‘A Murder at the End of the World’ warns against glorifying killers

The FX series questions why unremarkable inhumanity garners so much undeserved attention.
Arts & Culture

A Murder at the End of the World

Created by Brit Marling and Zal Batmanglij (FX, 2023)

In murder mysteries, why do audiences fixate on the killers? What about the victims? As one character puts it in the season finale of A Murder at the End of the World, what about the “terrifying culture that keeps producing them”?

The FX series is a thoughtful whodunit, beautifully shot, well-acted, and with a fresh perspective on the murder mystery genre. The main character, Darby Hart (Emma Corrinson), is a young author and investigator who is involved in two stories.

In the post-pandemic present, we find her among the list of invitees to an annual retreat of geniuses hosted by billionaire tech mogul and AI innovator Andy Ronson (Clive Owen) and his wife, Lee Andersen (Britt Marling). We don’t know why Darby is there among the who’s who of technological glitterati. In classic mystery style, a murder happens, Darby tries to solve it, and it leads us through a maze to a surprising conclusion with a timely warning.

The other storyline is a flashback to Darby’s teenage years as a hacker who, with sleuthing and romantic partner Bill Farrah (Harris Dickinson), seeks to find a serial killer responsible for a glut of female cold cases. Naturally, they find leads overlooked by others, and, as the series progresses, Bill becomes frightened of Darby’s growing fascination with the killer. As Bill reminds Darby, killers are unremarkable, boring, and do not deserve the attention they garner. It is the victims who are remarkable and have stories to tell. It is the victims who should be the focus and will point the way to the truth.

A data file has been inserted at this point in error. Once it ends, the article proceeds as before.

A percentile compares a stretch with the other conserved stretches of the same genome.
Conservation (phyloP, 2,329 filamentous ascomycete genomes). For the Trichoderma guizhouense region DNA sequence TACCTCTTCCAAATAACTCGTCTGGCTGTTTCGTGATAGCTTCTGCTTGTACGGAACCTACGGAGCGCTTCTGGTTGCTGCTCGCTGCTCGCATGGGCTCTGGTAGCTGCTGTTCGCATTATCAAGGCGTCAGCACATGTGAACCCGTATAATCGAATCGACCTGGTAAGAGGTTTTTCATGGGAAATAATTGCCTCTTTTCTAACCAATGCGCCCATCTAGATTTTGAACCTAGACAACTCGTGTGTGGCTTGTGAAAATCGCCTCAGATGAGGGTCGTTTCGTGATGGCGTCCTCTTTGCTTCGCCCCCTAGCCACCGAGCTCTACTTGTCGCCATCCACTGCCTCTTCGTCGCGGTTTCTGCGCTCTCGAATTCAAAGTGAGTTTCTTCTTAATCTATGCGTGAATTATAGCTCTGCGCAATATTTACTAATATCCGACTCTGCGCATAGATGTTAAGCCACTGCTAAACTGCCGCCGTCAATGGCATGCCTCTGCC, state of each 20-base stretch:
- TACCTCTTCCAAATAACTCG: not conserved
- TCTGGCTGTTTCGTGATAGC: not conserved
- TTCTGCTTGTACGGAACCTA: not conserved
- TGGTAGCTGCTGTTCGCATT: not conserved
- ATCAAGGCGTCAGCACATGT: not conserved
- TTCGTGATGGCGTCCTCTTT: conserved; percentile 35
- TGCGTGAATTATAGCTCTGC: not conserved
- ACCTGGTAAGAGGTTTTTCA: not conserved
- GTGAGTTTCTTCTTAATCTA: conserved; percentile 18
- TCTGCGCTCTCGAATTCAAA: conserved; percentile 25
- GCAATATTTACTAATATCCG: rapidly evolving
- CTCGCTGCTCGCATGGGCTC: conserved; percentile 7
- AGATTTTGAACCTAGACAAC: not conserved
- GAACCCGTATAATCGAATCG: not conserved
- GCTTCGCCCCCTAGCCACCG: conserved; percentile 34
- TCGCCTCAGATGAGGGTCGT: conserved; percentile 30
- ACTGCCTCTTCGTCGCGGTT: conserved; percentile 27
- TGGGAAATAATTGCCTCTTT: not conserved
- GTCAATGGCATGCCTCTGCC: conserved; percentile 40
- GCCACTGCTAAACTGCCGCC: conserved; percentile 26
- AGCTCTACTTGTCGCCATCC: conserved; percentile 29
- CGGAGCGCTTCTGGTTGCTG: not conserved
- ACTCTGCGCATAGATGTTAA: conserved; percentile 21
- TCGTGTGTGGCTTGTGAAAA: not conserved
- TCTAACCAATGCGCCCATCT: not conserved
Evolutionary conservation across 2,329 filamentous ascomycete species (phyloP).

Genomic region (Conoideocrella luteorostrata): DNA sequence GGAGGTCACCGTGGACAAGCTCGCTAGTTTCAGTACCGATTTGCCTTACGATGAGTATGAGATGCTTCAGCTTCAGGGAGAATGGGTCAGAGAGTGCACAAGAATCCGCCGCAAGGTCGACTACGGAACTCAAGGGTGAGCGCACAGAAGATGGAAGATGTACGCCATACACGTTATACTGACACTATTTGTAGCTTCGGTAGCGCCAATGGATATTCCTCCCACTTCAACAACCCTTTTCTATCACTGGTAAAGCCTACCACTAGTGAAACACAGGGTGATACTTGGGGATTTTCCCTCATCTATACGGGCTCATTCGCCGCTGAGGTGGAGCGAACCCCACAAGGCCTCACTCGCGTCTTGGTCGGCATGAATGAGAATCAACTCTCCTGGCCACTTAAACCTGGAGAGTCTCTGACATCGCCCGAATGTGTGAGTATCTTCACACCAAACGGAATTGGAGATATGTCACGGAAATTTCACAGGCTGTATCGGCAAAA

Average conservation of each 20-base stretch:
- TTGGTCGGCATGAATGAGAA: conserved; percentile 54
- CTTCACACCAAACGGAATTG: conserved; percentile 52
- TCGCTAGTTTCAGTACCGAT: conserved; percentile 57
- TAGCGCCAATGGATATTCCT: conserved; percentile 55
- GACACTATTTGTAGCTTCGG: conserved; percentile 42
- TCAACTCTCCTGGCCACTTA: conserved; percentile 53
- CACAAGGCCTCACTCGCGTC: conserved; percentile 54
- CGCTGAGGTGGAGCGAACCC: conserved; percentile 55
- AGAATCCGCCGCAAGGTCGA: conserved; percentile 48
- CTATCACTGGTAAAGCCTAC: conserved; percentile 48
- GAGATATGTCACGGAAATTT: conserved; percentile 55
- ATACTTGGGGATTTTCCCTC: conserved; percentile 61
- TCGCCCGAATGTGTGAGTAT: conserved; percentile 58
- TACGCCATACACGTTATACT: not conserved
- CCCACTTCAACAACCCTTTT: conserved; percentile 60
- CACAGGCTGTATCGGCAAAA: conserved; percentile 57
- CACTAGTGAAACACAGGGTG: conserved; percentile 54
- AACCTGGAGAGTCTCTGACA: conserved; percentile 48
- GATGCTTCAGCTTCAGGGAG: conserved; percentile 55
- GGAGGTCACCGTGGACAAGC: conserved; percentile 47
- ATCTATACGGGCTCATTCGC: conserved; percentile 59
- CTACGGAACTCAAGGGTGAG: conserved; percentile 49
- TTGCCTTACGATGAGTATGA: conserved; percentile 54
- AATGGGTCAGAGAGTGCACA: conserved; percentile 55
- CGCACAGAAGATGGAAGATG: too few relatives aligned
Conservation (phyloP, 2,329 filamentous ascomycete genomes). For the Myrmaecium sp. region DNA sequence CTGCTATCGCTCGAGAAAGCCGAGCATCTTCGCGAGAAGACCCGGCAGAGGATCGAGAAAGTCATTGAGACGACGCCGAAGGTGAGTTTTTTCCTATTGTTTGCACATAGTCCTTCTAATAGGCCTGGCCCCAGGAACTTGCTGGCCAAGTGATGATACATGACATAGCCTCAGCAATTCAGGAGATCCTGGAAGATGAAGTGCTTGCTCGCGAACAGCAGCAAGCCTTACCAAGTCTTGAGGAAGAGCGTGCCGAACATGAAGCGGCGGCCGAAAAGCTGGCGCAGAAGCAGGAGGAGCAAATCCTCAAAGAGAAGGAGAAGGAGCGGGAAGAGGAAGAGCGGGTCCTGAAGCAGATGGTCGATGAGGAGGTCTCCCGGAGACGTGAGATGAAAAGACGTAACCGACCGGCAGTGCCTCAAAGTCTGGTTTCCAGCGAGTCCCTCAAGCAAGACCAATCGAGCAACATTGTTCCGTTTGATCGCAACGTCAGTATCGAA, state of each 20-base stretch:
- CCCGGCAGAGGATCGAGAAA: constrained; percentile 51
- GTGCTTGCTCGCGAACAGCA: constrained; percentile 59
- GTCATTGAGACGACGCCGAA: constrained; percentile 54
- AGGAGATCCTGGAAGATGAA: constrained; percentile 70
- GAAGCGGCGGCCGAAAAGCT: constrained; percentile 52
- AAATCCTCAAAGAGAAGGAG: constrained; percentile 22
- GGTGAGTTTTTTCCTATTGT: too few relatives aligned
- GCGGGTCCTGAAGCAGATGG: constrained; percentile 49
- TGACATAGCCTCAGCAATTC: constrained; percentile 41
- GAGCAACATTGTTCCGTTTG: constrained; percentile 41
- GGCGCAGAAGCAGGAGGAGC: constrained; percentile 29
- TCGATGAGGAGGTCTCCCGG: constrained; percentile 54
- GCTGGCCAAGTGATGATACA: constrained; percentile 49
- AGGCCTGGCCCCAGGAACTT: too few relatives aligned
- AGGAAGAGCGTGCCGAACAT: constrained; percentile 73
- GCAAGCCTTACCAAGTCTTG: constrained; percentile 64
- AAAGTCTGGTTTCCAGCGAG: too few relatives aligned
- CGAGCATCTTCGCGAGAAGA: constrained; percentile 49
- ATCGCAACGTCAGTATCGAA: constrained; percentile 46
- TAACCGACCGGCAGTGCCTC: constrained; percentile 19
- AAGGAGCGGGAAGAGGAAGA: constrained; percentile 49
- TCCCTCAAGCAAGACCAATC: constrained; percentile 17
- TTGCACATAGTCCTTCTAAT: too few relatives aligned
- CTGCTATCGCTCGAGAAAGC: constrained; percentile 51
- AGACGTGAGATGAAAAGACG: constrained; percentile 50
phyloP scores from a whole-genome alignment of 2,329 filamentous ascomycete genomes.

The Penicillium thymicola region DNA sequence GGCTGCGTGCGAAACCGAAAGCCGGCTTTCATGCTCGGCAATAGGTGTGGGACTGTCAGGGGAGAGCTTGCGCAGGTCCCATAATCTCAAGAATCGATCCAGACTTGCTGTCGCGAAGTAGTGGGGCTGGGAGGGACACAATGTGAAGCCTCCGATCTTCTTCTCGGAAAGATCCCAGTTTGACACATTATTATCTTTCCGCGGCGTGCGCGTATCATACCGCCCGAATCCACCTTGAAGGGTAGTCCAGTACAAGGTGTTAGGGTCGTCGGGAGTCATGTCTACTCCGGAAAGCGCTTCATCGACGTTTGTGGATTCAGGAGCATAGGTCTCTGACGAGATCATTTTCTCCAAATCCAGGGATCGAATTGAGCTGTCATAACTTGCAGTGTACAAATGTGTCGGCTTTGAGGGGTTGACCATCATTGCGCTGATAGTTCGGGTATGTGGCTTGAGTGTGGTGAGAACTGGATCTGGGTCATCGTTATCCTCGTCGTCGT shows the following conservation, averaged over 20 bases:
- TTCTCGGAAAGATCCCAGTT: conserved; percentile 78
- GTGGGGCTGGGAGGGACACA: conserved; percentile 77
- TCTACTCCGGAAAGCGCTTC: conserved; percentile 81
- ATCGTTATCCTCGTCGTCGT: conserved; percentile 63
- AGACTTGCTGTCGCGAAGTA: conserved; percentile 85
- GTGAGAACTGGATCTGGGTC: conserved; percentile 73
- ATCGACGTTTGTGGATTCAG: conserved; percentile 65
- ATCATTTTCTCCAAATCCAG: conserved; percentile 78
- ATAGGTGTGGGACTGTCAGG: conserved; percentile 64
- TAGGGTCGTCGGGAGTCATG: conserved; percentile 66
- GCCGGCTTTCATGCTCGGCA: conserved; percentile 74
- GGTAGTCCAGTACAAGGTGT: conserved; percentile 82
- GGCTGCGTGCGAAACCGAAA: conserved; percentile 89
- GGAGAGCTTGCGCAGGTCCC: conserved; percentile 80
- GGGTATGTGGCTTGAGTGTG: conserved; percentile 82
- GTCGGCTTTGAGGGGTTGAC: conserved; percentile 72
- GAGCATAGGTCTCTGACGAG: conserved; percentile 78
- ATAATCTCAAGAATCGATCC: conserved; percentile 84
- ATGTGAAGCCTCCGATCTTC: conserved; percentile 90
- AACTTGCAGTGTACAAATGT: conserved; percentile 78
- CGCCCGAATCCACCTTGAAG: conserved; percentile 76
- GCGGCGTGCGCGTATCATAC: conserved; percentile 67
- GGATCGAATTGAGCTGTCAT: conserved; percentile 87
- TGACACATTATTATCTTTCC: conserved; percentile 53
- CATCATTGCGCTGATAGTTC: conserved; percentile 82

A Murder at the End of the World reminds us that it is through the humanity of the victims, not the inhumanity of the killer, that we glimpse of how to build a more humane future.

This article also appears in the April 2024 issue of U.S. Catholic (Vol. 89, No. 4, page 38). Click here to subscribe to the magazine.

Image: Chris Saunders/FX

About the author

Kevin P. Considine

Kevin P. Considine is the director of the Robert J. Schreiter Institute for Precious Blood Spirituality and adjunct assistant professor in systematic theology at Catholic Theological Union in Chicago.

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